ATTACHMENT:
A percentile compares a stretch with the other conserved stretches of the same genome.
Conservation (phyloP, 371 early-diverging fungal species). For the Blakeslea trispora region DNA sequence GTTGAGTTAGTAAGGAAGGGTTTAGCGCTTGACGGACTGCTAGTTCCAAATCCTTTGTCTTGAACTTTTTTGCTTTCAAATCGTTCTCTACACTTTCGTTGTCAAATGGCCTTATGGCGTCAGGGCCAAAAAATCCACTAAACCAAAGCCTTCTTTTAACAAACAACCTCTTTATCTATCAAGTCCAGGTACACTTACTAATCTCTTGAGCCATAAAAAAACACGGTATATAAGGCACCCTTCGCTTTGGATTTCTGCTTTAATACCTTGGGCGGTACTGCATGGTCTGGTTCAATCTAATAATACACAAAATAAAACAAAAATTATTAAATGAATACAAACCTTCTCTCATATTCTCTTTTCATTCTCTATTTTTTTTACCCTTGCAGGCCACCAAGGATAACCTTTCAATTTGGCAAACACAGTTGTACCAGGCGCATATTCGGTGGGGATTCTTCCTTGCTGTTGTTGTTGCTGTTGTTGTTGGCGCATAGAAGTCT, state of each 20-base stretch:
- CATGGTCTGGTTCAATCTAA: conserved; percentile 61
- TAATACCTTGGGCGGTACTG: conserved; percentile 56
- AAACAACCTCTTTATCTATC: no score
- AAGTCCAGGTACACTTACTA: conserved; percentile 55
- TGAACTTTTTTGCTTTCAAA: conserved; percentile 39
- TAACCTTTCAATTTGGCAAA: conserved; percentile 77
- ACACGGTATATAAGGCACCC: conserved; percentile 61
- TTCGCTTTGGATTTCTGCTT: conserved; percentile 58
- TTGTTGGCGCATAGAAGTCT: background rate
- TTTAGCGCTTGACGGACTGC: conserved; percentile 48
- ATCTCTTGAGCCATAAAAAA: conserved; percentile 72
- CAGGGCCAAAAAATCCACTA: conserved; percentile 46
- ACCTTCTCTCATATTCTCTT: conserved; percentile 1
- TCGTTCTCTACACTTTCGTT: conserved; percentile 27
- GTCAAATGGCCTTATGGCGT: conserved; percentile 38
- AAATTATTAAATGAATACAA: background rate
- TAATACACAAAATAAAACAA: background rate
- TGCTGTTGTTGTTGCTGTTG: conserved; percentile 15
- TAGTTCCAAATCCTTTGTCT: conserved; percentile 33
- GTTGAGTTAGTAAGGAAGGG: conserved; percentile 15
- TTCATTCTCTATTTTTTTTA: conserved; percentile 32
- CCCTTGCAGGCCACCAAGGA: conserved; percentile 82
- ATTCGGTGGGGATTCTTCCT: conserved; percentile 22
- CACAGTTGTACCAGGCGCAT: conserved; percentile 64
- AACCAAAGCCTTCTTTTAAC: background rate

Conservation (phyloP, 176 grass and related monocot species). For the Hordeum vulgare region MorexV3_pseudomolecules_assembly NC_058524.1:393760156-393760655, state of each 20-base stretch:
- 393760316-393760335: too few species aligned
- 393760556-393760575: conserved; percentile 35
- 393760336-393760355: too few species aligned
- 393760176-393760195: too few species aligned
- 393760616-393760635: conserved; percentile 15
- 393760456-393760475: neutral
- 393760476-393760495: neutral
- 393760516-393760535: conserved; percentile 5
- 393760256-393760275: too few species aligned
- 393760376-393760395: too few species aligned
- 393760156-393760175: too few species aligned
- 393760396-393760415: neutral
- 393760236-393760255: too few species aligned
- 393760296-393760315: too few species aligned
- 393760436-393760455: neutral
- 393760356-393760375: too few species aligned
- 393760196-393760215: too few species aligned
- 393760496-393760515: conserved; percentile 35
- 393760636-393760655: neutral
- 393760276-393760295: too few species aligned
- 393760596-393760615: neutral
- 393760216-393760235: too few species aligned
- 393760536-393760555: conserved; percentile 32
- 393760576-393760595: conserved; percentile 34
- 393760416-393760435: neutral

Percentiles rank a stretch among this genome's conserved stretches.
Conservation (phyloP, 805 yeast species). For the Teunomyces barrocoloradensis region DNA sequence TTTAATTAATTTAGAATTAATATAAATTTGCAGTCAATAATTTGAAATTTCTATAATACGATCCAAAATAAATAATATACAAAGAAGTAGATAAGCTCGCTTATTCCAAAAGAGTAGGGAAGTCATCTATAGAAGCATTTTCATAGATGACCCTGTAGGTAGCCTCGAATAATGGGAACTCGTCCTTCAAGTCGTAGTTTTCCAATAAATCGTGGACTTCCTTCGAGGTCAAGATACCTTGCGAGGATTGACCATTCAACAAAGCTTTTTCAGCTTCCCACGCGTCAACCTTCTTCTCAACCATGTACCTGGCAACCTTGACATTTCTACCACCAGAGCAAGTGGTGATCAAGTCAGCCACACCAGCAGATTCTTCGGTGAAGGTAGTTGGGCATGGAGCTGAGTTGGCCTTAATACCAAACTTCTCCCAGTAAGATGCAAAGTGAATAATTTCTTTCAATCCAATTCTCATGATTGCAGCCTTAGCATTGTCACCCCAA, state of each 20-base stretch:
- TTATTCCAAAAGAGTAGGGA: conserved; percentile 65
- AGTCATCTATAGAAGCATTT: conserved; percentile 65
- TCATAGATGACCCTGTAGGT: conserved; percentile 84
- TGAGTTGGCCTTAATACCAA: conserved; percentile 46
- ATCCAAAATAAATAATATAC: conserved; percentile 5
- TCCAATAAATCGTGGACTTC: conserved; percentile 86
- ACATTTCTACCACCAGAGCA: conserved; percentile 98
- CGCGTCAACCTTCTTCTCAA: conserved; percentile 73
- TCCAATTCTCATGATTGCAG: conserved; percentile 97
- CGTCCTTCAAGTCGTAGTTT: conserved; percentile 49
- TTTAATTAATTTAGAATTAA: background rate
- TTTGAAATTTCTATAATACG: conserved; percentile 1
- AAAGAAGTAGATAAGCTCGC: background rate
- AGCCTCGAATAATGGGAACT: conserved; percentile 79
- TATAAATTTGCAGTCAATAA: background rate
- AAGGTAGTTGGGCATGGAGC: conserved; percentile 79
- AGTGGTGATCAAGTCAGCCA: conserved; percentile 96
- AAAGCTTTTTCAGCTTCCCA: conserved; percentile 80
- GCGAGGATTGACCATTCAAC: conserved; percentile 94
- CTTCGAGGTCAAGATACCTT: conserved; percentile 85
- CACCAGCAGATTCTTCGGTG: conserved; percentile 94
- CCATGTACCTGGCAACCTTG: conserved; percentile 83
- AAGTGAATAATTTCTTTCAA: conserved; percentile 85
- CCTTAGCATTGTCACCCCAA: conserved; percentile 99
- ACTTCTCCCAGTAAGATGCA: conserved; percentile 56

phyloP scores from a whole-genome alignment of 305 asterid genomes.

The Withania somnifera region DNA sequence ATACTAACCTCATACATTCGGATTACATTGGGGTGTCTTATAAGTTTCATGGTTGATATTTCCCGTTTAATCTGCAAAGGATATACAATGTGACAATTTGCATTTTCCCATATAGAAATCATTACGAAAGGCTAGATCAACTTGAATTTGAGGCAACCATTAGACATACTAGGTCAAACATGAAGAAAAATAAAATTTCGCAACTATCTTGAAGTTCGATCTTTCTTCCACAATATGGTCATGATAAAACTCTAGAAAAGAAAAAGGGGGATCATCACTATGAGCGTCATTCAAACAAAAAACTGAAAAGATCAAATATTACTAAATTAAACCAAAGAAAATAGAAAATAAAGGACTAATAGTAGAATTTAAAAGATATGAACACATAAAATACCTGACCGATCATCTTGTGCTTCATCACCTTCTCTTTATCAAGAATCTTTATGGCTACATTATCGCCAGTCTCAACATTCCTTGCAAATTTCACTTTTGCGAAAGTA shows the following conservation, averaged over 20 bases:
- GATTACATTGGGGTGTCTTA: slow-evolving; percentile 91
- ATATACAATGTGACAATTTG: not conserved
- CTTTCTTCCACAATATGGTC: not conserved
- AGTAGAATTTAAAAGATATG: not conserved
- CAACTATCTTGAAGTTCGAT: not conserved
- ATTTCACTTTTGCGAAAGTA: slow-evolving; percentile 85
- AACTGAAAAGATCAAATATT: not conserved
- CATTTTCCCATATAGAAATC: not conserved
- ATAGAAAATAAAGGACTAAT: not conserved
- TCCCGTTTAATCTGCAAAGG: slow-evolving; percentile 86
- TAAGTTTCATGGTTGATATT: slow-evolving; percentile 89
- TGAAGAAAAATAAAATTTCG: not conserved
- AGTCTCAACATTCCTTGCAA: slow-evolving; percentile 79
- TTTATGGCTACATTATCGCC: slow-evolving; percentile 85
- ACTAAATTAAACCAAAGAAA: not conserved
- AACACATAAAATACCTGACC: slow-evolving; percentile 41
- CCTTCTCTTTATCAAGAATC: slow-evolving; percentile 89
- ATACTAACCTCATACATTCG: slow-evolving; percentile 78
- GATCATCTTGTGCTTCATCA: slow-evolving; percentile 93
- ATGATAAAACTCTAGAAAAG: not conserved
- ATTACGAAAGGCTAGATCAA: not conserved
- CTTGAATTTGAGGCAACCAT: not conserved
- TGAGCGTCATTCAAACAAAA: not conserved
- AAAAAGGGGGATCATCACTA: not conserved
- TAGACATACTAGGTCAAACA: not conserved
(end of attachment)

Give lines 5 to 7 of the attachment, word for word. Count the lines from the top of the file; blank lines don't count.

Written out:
- AAACAACCTCTTTATCTATC: no score
- AAGTCCAGGTACACTTACTA: conserved; percentile 55
- TGAACTTTTTTGCTTTCAAA: conserved; percentile 39